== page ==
—ProfessorHarini Nagendra, Director of Research, Azim Premji University, Bangalore
‘Deep structure’ is an idea originating in the theory of language, which enables us to dig below what we see on the surface to more fundamental meanings. It also applies to cities, the crucibles of collective intelligence, far beyond our current obsession with ‘smart cities’. This calls for synergistic insights from many perspectives. Joe Ravetz has not only produced a roadmap of multiple pathways for the future of cities, but also an atlas of the terrain that we need to navigate, with its many layers of politics, economics, technologies, and ecologies. Essential reading for anyone interested in how we might grapple with the huge challenges that future cities bring, from climate change to the current Pandemic.
—Professor Michael Batty, Centre for Advanced Spatial Analysis (CASA), University College London
I have been a fan of Joe’s for many years. The post-script to Deeper City on a Pandemic-III is particularly timely as cities everywhere are looking to rethink themselves. At Ethical Reading, for example, we are working with business and community organisations on pathways to tackle multiple social and economic challenges. I can recommend the ideas of Deeper City – and the graphics!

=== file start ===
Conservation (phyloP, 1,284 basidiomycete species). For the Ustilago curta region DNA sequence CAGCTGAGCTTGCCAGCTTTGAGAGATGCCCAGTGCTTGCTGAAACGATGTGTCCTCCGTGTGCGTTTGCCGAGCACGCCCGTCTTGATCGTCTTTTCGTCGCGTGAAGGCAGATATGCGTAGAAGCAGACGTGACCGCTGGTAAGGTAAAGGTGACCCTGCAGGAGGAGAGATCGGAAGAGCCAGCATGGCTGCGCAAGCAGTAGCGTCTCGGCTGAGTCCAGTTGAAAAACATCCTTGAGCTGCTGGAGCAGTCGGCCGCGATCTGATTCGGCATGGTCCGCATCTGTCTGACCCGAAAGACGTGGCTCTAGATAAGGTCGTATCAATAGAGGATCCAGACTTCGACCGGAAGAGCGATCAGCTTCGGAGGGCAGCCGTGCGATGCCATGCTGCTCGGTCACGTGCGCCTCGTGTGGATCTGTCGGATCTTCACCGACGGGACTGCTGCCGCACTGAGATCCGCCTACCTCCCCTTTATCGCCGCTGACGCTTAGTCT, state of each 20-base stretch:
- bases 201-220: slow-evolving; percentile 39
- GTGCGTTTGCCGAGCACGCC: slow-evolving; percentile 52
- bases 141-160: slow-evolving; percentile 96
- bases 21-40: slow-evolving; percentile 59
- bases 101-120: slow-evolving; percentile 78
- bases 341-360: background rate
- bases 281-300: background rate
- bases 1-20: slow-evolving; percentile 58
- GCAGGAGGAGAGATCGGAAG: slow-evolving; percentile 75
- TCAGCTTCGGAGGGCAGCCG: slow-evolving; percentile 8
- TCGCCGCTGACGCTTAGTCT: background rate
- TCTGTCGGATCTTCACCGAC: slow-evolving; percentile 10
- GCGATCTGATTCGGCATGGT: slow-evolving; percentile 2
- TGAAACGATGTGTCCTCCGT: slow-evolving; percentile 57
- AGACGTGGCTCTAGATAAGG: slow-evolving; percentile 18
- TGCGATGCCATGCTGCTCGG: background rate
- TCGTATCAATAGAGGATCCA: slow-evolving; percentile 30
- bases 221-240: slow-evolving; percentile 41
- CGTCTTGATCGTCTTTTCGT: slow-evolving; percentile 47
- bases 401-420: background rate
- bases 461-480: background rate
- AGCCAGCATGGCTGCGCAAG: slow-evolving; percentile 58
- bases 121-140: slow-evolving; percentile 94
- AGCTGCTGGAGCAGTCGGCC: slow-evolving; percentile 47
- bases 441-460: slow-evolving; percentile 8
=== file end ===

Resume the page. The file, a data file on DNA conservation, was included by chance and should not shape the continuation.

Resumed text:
—Gill Ringland, SAMI Fellow Emeritus: Director, Ethical Reading: Council Member of the Economic and Social Research Council: Fellow of British Computing Society
The economic crash, global pandemic, looming climate emergency and growing inequality, all show that new ways of thinking and acting are urgently needed. Joe Ravetz sets out in both words and pictures clear pathways for this emerging reality. He demonstrates that overcoming these problems is possible, and that opportunities for a wiser and more peaceful society lie in wait...
—Alex Smith, Founding Director of Alara Wholefoods, Chair of Camley St Neighbourhood Forum, Chair of Food & Drink Federation Organics Group
By the middle of the century about three quarters of the world’s people will live in cities. This makes what cities think and do about climate change, central to any chance we have of climate policy success. We cannot succeed unless top down policies by governments are complemented by bottom up policies in cities, and communities or networks of all kinds, whose leaders are much more likely to be trusted by voters.